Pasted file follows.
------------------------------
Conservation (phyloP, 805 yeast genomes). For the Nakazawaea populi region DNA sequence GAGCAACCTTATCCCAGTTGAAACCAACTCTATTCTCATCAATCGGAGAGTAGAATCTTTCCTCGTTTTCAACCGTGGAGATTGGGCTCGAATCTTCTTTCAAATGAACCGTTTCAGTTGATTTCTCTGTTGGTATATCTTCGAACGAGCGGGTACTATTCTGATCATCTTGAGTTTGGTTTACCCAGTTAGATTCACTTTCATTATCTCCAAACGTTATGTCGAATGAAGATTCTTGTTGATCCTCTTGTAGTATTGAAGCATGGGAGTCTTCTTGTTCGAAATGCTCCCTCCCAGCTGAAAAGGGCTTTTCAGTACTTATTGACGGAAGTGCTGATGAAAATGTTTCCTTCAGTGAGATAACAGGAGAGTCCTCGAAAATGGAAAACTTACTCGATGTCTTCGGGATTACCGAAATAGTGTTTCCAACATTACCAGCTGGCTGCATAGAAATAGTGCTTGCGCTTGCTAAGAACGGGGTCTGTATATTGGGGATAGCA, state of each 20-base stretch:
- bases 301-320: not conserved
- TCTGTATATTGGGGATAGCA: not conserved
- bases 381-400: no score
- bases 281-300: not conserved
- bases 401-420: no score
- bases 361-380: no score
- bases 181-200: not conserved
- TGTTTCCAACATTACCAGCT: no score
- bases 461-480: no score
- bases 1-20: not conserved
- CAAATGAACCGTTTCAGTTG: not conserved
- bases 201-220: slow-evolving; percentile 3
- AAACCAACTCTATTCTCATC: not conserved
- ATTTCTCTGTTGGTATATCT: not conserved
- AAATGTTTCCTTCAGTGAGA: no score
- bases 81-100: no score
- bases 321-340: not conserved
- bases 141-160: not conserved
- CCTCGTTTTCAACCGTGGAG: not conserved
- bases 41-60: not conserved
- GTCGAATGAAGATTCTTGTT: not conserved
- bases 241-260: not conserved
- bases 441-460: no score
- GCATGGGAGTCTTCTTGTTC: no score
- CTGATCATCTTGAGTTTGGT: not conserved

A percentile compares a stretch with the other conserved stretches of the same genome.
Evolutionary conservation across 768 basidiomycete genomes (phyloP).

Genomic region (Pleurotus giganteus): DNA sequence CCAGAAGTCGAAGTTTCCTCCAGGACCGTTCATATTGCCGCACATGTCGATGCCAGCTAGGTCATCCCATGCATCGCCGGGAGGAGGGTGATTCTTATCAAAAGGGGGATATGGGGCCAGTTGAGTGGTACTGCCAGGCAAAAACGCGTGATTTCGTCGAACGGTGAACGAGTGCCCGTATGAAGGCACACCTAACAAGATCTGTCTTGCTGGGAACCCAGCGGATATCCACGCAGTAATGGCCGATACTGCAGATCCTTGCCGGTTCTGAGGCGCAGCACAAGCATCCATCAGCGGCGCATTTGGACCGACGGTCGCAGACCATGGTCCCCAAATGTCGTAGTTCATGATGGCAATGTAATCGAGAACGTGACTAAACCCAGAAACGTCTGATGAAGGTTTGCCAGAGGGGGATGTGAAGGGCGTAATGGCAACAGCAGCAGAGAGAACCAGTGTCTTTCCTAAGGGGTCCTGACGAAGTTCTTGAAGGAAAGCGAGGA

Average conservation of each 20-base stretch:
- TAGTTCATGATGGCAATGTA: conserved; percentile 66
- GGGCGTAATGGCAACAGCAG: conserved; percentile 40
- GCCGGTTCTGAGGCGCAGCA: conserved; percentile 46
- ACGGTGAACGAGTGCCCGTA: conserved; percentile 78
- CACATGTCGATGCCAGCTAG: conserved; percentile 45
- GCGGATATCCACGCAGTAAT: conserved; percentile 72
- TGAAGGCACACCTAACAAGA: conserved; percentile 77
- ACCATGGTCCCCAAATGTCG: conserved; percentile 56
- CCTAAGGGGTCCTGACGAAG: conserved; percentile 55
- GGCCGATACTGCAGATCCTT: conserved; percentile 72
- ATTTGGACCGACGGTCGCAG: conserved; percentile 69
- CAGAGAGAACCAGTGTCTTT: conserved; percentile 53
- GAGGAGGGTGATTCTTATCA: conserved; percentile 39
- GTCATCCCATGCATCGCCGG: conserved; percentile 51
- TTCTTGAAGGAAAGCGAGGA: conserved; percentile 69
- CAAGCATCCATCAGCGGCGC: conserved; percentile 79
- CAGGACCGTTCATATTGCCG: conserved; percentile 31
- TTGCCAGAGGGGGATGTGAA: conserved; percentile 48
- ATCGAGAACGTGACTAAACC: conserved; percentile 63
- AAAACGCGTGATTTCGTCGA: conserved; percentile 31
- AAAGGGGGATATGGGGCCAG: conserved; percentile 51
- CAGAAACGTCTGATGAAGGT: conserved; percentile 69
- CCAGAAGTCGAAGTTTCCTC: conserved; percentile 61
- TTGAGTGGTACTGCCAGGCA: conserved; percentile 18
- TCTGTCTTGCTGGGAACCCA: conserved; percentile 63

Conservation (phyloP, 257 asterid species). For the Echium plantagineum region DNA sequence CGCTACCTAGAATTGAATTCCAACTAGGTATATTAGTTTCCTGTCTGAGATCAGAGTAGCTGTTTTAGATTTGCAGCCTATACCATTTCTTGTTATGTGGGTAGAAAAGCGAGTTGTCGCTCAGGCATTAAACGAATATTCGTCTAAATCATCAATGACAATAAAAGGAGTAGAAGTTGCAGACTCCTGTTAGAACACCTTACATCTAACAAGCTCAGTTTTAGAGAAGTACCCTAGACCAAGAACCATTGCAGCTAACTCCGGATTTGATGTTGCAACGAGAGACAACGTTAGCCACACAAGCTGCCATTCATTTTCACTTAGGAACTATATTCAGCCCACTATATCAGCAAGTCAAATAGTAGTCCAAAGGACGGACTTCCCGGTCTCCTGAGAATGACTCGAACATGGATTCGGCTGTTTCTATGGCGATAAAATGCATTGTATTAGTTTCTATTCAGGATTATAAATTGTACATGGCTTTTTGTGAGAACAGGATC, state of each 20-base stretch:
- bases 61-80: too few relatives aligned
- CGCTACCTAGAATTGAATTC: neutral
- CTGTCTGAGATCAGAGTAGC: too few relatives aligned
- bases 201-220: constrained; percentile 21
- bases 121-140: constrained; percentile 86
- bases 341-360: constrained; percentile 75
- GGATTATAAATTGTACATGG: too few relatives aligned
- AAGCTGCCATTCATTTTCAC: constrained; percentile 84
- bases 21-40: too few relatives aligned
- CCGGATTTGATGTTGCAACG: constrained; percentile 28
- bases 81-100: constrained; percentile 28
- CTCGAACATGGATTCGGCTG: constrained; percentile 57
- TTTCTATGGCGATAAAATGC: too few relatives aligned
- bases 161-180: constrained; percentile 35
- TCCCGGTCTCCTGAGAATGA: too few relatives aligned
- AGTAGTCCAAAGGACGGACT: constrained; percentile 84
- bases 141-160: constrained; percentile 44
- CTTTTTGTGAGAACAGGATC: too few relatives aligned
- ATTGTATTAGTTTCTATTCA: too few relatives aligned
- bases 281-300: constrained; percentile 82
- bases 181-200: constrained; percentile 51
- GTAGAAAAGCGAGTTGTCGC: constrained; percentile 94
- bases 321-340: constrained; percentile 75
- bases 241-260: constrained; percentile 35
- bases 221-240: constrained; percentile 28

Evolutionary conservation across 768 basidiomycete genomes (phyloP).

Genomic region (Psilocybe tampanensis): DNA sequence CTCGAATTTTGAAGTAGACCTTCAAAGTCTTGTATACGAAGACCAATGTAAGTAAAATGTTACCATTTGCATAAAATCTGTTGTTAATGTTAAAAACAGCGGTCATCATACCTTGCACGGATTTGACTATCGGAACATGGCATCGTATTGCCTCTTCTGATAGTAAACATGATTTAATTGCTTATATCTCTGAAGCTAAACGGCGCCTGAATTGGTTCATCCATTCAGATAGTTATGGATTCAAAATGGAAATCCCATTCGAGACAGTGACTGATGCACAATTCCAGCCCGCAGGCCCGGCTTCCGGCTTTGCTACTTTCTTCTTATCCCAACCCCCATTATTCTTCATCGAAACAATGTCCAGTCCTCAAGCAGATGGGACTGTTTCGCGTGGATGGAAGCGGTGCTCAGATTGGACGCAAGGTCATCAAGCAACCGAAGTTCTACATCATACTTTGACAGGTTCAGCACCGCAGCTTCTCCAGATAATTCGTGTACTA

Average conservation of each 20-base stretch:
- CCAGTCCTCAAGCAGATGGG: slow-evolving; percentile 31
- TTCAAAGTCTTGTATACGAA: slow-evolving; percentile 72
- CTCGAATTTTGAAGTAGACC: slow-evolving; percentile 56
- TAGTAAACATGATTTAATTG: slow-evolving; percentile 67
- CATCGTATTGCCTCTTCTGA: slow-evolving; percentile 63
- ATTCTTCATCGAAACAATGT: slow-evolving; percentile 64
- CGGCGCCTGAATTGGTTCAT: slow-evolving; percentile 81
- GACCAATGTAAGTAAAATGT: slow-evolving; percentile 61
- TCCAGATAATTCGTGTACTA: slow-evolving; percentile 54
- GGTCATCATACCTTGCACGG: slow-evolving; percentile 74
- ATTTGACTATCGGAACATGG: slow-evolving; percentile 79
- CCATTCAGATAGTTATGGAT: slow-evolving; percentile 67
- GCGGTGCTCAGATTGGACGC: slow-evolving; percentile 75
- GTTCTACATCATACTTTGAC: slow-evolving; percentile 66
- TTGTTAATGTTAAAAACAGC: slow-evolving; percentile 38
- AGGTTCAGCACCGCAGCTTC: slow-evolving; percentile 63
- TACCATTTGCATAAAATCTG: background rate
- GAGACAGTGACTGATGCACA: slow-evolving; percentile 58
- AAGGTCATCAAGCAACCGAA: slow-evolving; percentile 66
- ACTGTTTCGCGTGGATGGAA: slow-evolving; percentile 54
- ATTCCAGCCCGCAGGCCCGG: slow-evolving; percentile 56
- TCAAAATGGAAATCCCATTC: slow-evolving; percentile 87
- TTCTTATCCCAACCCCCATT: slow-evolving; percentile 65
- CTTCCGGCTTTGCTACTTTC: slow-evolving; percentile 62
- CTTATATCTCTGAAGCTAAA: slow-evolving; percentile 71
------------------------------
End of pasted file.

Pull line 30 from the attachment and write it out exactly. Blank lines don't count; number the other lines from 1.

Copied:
Average conservation of each 20-base stretch: